Life in the UK: How to prepare to study at University
Congratulations, you have made it to the University of your choice and have got the visa to travel to the UK and start your next journey. The adrenaline is running high, you are excited, and you cannot wait to meet new people, integrate into a new culture and get the ball rolling!!! It is a massive achievement and should be celebrated. However, there are things that are absolutely important that needs to be taken care of before you start studying at your university. “Failing to plan is planning to fail.” This motto from Benjamin Franklin is one that I believe in and its importance is immeasurable. I would like to share the steps an international student can take that will not only help them in their academic life at university but will also help them to develop their professional/personal life too.
Registration is one of the first steps that you will take with most universities sending you an email reminding you to register at the university as well as to choose a date so that you can attend an open day. This is done before you even get to the UK as it makes the process of issuing your ID card easier and faster once you get to campus, so it is important to check your email and register yourself with the university as soon as possible to avoid any complications. Secondly, it sounds obvious to book your accommodation, however many students leave it too late and as result are put on the waiting list which is a risky affair as it does not guarantee you to have an accommodation by the time you reach the UK. Knowing this I would advise you to look into university accommodation as soon as you have received confirmation that you have been admitted to your chosen university!
Now that registration and accommodation has been sorted it is time to attend the welcome week at your university (you will be informed about it through emails or on your registration day). It is important to use this welcome week to get used to the campus as it can be challenging at first to memorise the buildings you will need to be at for different lectures and seminars. You may also be provided with an invitation from your University’s immigration team to book yourself into a TIER 4 induction which will explain about your rights in the UK as well as actions that could result in your visa being terminated. All of this sounds hectic but believe me, it is very straightforward and if you have any confusion the University is always there to help your queries so do not hesitate to contact them if you are in doubt.
After Welcome Week/Freshers Week has ended, University life officially begins, and you will be attending classes regularly. Universities have their own methods of monitoring the attendance of International students which will be explained by your immigration team and if you are not attending the classes regularly then the chances are high that your TIER 4 visa will be terminated, and you will be sent back home. So please attend your classes and follow the methods to inform your university about your attendance. Of course if you have any problems which are forcing you from going to class then I would advise you to speak with a member of staff from university, they will be there for you and can provide you with assistance. Moving on to your classes, you are expected to be on time and be prepared as most of the classes do start with a discussion or in many cases a revision of the previous teachings.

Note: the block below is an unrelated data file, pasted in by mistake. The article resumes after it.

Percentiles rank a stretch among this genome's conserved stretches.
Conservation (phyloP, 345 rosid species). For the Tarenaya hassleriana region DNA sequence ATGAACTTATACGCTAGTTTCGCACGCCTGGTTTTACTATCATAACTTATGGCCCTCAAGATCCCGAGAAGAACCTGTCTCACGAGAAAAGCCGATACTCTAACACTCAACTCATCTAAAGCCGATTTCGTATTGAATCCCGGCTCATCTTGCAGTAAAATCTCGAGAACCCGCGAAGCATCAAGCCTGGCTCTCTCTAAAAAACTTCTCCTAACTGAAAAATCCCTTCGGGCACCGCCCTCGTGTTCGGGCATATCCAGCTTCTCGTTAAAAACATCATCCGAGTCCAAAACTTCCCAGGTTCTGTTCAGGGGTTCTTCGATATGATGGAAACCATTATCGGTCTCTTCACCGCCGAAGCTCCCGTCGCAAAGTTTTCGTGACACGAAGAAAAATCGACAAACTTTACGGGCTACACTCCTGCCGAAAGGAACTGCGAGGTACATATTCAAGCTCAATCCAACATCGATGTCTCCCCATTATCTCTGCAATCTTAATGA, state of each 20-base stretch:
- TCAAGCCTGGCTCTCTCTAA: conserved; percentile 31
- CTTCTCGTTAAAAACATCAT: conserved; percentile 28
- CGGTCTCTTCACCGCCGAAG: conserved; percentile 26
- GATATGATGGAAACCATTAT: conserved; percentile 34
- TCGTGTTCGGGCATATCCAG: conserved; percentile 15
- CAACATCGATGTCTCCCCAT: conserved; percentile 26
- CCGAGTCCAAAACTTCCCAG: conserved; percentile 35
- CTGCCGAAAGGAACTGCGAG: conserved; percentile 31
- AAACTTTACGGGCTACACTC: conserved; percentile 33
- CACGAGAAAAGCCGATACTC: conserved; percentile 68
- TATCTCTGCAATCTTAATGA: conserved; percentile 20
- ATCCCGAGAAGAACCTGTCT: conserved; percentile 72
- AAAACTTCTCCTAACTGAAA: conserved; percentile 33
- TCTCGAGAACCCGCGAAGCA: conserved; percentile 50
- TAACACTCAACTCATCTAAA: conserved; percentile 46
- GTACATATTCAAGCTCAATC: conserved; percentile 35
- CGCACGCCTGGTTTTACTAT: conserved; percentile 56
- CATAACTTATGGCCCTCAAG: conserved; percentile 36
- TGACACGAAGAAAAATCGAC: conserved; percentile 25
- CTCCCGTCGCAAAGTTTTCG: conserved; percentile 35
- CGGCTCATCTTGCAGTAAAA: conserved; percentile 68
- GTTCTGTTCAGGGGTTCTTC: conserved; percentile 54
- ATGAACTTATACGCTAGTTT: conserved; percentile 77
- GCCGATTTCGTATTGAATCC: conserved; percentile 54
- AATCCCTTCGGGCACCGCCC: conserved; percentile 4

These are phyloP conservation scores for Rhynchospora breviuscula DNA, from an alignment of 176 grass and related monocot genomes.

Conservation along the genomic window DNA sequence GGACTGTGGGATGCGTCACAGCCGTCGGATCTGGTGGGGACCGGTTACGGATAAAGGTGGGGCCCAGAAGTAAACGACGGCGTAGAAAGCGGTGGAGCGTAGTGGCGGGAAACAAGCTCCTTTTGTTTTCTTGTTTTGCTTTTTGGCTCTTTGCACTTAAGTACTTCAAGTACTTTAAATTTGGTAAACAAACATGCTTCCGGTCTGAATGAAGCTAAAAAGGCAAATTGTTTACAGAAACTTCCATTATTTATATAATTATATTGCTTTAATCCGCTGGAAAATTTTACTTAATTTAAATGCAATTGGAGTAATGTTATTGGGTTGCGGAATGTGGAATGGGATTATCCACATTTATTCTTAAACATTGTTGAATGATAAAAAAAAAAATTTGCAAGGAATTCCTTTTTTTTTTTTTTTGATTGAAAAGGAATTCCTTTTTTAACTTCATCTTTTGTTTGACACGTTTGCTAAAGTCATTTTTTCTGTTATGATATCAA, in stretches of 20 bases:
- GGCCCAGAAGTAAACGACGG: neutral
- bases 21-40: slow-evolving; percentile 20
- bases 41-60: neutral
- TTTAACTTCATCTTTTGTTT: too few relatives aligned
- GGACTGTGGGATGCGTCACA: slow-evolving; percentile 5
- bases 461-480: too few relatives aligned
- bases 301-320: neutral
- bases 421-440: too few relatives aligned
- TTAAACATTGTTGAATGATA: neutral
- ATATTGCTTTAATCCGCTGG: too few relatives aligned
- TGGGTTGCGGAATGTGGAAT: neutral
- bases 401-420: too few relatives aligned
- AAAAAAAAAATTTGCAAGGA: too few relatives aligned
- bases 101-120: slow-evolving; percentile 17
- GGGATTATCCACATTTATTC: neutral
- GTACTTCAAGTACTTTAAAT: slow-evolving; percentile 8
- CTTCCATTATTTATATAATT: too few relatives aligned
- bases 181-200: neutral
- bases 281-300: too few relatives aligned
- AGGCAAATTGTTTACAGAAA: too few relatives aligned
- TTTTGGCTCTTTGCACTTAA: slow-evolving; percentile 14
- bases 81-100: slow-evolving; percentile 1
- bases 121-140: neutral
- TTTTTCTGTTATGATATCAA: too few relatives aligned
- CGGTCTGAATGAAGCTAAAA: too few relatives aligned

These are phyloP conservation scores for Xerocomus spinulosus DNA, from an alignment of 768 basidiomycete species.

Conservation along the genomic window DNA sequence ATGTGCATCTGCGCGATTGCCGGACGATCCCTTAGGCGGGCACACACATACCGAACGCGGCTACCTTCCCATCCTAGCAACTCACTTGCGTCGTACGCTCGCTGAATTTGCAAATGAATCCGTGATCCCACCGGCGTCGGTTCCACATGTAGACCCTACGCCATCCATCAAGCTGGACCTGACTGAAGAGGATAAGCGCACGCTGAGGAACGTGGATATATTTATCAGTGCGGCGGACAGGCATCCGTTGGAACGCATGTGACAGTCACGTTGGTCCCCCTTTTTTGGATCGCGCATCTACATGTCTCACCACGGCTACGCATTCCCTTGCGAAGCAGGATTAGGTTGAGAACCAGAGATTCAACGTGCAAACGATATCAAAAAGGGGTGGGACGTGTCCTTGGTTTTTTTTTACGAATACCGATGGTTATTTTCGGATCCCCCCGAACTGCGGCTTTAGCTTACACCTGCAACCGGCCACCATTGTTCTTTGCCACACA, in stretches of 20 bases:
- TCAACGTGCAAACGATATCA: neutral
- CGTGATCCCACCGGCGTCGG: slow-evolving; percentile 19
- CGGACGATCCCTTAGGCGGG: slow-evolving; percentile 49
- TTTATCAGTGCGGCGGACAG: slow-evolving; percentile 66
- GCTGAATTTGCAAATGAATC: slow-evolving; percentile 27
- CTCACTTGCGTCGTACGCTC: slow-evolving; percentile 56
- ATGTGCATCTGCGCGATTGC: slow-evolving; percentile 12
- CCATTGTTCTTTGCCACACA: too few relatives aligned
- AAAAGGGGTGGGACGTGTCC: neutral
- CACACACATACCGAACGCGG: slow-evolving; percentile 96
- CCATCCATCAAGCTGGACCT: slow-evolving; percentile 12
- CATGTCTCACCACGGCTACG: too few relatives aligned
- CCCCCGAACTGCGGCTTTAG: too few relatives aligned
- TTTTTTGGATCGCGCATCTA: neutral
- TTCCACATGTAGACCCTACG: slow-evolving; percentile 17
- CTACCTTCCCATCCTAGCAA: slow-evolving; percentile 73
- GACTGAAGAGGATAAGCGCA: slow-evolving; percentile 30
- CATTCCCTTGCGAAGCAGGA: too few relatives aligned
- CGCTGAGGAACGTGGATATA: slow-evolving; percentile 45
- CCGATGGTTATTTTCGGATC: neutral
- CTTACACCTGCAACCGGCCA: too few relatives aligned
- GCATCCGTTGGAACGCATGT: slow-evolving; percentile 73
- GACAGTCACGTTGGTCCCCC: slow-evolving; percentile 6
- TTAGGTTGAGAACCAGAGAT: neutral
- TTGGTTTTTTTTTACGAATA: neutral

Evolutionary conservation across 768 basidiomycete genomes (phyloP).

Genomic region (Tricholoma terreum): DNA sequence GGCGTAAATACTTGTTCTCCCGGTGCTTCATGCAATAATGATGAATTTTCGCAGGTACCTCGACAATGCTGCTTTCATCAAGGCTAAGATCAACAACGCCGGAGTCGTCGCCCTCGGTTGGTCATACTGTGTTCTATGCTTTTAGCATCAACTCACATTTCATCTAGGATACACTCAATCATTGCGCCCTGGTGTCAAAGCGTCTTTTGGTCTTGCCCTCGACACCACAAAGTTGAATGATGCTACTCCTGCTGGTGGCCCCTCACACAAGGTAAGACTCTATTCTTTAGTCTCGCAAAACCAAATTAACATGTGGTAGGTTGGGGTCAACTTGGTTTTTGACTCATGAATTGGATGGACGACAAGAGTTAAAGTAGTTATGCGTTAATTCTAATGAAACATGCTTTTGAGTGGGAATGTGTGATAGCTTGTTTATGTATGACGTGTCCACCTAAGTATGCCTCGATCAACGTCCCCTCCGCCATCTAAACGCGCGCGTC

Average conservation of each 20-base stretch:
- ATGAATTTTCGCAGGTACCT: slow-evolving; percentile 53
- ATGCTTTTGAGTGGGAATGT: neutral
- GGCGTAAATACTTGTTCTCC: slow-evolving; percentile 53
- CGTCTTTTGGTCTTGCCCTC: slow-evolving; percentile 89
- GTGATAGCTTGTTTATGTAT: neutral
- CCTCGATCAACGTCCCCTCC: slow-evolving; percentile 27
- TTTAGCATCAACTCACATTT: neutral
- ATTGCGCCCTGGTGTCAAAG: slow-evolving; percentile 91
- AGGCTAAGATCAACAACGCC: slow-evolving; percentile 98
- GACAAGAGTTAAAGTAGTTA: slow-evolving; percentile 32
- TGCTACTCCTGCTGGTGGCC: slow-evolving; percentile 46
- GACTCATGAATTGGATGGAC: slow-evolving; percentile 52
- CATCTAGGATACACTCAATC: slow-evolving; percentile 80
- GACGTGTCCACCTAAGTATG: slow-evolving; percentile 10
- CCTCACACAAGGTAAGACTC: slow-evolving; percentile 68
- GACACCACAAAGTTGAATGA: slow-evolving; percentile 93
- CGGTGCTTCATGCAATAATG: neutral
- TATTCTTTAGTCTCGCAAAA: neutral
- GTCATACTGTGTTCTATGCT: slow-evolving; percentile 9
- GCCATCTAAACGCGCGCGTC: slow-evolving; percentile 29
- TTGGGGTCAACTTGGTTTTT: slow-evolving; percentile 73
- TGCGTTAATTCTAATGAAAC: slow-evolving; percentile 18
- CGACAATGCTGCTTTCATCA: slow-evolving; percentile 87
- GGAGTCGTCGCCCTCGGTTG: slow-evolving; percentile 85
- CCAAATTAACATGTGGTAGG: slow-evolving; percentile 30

Furthermore, please do try to make friends students from the UK and from other countries as there is a tendency for international students to join students from their own country. It is normal to make friends from your home country and so it’s absolutely fine for you to make those friends but it can be beneficial to make friends with others. These benefits are that: · When you are part of group assignments you are expected to work with others no matter what their background is so have an open mind to being sociable with a new set of people. It is nice to learn about a new culture and meet new people who have similar goals as you.
Lastly, a way to combat living in a new country is to join a local sports club or any club that interests you as you get to meet people from outside your university and is a great way of networking which goes a long way in your professional career. Do make use of your university’s careers services as they can help you to improve your CV and covering letters when applying for a job. Your university will also include a student’s union which will have many clubs for you to join so take advantage of the opportunities that your universities provide! I am hopeful that my personal experience and this blog will help you to enjoy your time in the UK and lead you to greater things in life. Good luck on your new journey!!
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